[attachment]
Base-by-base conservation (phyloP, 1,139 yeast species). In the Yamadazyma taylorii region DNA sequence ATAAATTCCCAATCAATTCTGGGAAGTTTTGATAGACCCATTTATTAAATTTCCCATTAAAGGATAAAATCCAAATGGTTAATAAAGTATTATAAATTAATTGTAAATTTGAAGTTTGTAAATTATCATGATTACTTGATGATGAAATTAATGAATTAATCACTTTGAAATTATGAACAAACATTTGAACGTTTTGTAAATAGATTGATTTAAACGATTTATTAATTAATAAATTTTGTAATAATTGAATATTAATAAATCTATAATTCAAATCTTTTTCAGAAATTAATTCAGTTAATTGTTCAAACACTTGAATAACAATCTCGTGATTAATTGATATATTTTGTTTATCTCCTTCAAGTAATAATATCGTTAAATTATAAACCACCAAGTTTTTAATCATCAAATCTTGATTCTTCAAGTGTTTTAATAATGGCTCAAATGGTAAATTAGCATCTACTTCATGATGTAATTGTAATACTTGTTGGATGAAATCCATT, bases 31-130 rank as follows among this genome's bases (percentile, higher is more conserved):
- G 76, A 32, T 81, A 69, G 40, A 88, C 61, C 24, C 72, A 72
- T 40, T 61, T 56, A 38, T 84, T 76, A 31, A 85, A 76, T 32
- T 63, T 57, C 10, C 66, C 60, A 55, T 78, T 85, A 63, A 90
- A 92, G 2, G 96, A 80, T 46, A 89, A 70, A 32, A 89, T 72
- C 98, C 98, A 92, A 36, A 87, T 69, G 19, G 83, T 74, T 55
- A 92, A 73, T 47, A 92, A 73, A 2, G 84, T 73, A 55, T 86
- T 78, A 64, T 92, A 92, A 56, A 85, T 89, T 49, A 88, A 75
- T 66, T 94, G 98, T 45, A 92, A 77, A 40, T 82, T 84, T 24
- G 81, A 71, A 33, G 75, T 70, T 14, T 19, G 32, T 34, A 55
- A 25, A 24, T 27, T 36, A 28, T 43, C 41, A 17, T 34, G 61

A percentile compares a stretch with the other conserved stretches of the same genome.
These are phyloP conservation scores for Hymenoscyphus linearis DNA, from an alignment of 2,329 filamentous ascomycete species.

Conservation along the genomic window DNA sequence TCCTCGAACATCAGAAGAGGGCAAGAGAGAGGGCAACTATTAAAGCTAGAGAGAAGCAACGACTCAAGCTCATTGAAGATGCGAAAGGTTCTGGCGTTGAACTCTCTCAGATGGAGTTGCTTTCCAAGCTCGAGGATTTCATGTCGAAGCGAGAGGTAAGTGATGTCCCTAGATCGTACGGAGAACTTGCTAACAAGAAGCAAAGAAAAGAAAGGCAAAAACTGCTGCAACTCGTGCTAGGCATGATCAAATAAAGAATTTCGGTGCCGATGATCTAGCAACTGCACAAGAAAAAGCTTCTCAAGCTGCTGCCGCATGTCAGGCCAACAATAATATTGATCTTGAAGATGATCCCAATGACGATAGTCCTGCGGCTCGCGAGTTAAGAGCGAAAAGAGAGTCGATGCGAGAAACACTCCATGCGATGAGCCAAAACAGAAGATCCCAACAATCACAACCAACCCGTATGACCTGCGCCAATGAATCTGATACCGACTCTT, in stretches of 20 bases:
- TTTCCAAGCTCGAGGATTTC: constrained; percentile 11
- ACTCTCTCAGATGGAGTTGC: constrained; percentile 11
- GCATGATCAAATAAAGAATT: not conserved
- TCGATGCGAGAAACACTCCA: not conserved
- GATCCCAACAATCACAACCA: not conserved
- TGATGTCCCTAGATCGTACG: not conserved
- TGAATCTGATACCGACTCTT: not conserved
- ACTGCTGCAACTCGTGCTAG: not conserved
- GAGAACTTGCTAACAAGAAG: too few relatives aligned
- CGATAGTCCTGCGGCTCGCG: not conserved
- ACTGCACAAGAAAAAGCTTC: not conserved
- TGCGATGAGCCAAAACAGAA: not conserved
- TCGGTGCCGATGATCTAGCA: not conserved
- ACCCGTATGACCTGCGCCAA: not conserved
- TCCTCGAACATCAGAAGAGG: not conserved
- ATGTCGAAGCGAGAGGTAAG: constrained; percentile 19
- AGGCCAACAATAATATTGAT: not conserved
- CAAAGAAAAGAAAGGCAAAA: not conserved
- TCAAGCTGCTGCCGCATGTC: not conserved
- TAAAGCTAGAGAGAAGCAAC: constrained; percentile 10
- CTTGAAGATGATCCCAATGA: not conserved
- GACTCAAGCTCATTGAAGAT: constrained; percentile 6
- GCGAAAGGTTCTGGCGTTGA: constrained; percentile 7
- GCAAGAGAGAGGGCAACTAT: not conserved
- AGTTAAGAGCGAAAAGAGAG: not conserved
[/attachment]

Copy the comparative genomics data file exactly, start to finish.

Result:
Base-by-base conservation (phyloP, 1,139 yeast species). In the Yamadazyma taylorii region DNA sequence ATAAATTCCCAATCAATTCTGGGAAGTTTTGATAGACCCATTTATTAAATTTCCCATTAAAGGATAAAATCCAAATGGTTAATAAAGTATTATAAATTAATTGTAAATTTGAAGTTTGTAAATTATCATGATTACTTGATGATGAAATTAATGAATTAATCACTTTGAAATTATGAACAAACATTTGAACGTTTTGTAAATAGATTGATTTAAACGATTTATTAATTAATAAATTTTGTAATAATTGAATATTAATAAATCTATAATTCAAATCTTTTTCAGAAATTAATTCAGTTAATTGTTCAAACACTTGAATAACAATCTCGTGATTAATTGATATATTTTGTTTATCTCCTTCAAGTAATAATATCGTTAAATTATAAACCACCAAGTTTTTAATCATCAAATCTTGATTCTTCAAGTGTTTTAATAATGGCTCAAATGGTAAATTAGCATCTACTTCATGATGTAATTGTAATACTTGTTGGATGAAATCCATT, bases 31-130 rank as follows among this genome's bases (percentile, higher is more conserved):
- G 76, A 32, T 81, A 69, G 40, A 88, C 61, C 24, C 72, A 72
- T 40, T 61, T 56, A 38, T 84, T 76, A 31, A 85, A 76, T 32
- T 63, T 57, C 10, C 66, C 60, A 55, T 78, T 85, A 63, A 90
- A 92, G 2, G 96, A 80, T 46, A 89, A 70, A 32, A 89, T 72
- C 98, C 98, A 92, A 36, A 87, T 69, G 19, G 83, T 74, T 55
- A 92, A 73, T 47, A 92, A 73, A 2, G 84, T 73, A 55, T 86
- T 78, A 64, T 92, A 92, A 56, A 85, T 89, T 49, A 88, A 75
- T 66, T 94, G 98, T 45, A 92, A 77, A 40, T 82, T 84, T 24
- G 81, A 71, A 33, G 75, T 70, T 14, T 19, G 32, T 34, A 55
- A 25, A 24, T 27, T 36, A 28, T 43, C 41, A 17, T 34, G 61

A percentile compares a stretch with the other conserved stretches of the same genome.
These are phyloP conservation scores for Hymenoscyphus linearis DNA, from an alignment of 2,329 filamentous ascomycete species.

Conservation along the genomic window DNA sequence TCCTCGAACATCAGAAGAGGGCAAGAGAGAGGGCAACTATTAAAGCTAGAGAGAAGCAACGACTCAAGCTCATTGAAGATGCGAAAGGTTCTGGCGTTGAACTCTCTCAGATGGAGTTGCTTTCCAAGCTCGAGGATTTCATGTCGAAGCGAGAGGTAAGTGATGTCCCTAGATCGTACGGAGAACTTGCTAACAAGAAGCAAAGAAAAGAAAGGCAAAAACTGCTGCAACTCGTGCTAGGCATGATCAAATAAAGAATTTCGGTGCCGATGATCTAGCAACTGCACAAGAAAAAGCTTCTCAAGCTGCTGCCGCATGTCAGGCCAACAATAATATTGATCTTGAAGATGATCCCAATGACGATAGTCCTGCGGCTCGCGAGTTAAGAGCGAAAAGAGAGTCGATGCGAGAAACACTCCATGCGATGAGCCAAAACAGAAGATCCCAACAATCACAACCAACCCGTATGACCTGCGCCAATGAATCTGATACCGACTCTT, in stretches of 20 bases:
- TTTCCAAGCTCGAGGATTTC: constrained; percentile 11
- ACTCTCTCAGATGGAGTTGC: constrained; percentile 11
- GCATGATCAAATAAAGAATT: not conserved
- TCGATGCGAGAAACACTCCA: not conserved
- GATCCCAACAATCACAACCA: not conserved
- TGATGTCCCTAGATCGTACG: not conserved
- TGAATCTGATACCGACTCTT: not conserved
- ACTGCTGCAACTCGTGCTAG: not conserved
- GAGAACTTGCTAACAAGAAG: too few relatives aligned
- CGATAGTCCTGCGGCTCGCG: not conserved
- ACTGCACAAGAAAAAGCTTC: not conserved
- TGCGATGAGCCAAAACAGAA: not conserved
- TCGGTGCCGATGATCTAGCA: not conserved
- ACCCGTATGACCTGCGCCAA: not conserved
- TCCTCGAACATCAGAAGAGG: not conserved
- ATGTCGAAGCGAGAGGTAAG: constrained; percentile 19
- AGGCCAACAATAATATTGAT: not conserved
- CAAAGAAAAGAAAGGCAAAA: not conserved
- TCAAGCTGCTGCCGCATGTC: not conserved
- TAAAGCTAGAGAGAAGCAAC: constrained; percentile 10
- CTTGAAGATGATCCCAATGA: not conserved
- GACTCAAGCTCATTGAAGAT: constrained; percentile 6
- GCGAAAGGTTCTGGCGTTGA: constrained; percentile 7
- GCAAGAGAGAGGGCAACTAT: not conserved
- AGTTAAGAGCGAAAAGAGAG: not conserved